Financial details have still to be settled but NTS is expected to sell a stake of around 25 per cent in a business with an estimated market value of around $2bn. Read more
By Lajos Bokros, MEP and former finance minister of Hungary
Fidesz, the Hungarian ruling party led by prime minister Viktor Orbán, likes to call itself a centre-right, conservative group. It is a label often echoed in western media. ‘Centre-right’ would usually denote a party standing for private enterprise: regulated, yes, but otherwise freed from government interference and bureaucracy, able to channel innovation, effort and funding to create wealth for all in society.
But nothing could be further from the truth. Read more
Tuesday’s picks from the beyondbrics team: ending Beijing’s air pollution scourge requires confronting vested interests; Turkey must find a compromise with Kurdish demands; the EU should force Yanukovich to live up to democratic standards; don’t underestimate Chinese consumers; plus, Kenya’s Nigerian future. Read more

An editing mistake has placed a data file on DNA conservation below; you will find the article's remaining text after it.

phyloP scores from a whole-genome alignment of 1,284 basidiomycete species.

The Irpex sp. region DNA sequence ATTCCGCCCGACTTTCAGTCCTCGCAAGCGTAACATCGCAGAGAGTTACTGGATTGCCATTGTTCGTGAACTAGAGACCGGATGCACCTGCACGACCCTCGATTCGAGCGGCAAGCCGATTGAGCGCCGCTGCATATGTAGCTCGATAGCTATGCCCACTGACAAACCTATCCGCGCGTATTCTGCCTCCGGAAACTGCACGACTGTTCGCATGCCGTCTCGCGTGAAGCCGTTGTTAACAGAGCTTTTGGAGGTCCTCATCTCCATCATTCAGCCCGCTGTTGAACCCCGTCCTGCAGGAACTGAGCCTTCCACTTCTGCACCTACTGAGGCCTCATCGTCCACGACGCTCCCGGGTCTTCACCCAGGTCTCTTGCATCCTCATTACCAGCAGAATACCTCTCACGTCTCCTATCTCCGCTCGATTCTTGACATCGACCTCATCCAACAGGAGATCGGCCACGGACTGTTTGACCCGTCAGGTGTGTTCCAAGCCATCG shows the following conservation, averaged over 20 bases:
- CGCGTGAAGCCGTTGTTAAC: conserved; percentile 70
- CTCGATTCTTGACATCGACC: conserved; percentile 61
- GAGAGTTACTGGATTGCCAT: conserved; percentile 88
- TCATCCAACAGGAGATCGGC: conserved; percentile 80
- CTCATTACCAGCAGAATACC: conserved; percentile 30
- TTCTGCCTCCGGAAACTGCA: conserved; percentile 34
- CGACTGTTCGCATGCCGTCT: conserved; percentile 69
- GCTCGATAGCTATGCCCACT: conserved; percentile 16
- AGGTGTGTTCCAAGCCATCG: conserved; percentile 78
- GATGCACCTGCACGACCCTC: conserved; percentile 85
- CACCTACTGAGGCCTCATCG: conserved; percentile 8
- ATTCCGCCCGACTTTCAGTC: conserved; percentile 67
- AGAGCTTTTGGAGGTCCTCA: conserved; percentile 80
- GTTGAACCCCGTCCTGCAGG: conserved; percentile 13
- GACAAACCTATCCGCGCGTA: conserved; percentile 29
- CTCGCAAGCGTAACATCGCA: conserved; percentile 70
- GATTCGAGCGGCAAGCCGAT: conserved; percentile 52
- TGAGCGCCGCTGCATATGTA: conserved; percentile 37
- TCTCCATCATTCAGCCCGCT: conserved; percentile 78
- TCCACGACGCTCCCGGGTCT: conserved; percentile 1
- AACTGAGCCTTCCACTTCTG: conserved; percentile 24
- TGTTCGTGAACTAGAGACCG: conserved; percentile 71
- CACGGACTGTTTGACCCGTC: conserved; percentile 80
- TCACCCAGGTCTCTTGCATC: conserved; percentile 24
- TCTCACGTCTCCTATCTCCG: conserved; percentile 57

As expected, Russia’s central bank left interest rates unchanged at its monthly meeting on Tuesday. But it slightly altered the wording of its policy statement, in a gentle hint that it might soon start cutting rates in response to a slowing economy. Read more
By uncanny coincidence, the record-breaking pollution that has enveloped Beijing comes almost exactly 60 years after London’s Great Smog of 1952, the worst case of air pollution in British history.
The comparison will not be lost in China. Many Chinese will remember Mao-era propaganda films which often showed London’s smogs as evidence of the failure of capitalism. Britain responded to the enviromental crisis with a clean-up. It’s time for China to do the same. Read more
More evidence of the ebullience engulfing emerging market assets since late 2012: on Tuesday, Ashmore Group, a big EM asset manager, said its assets under management had increased by $3bn to $71bn as of December 31, made up of $2bn accounted for by “positive investment performance” and $1bn of net inflows.
Ashmore did best out of EM debt, especially the local currency variety. But the EM rally has extended to equities, too. The Shanghai Composite was up 0.6 per cent on Tuesday, for example, bringing its rally since December 4 to 18.9 per cent. In Shenzhen, gains since December 4 have reached 27.4 per cent. Read more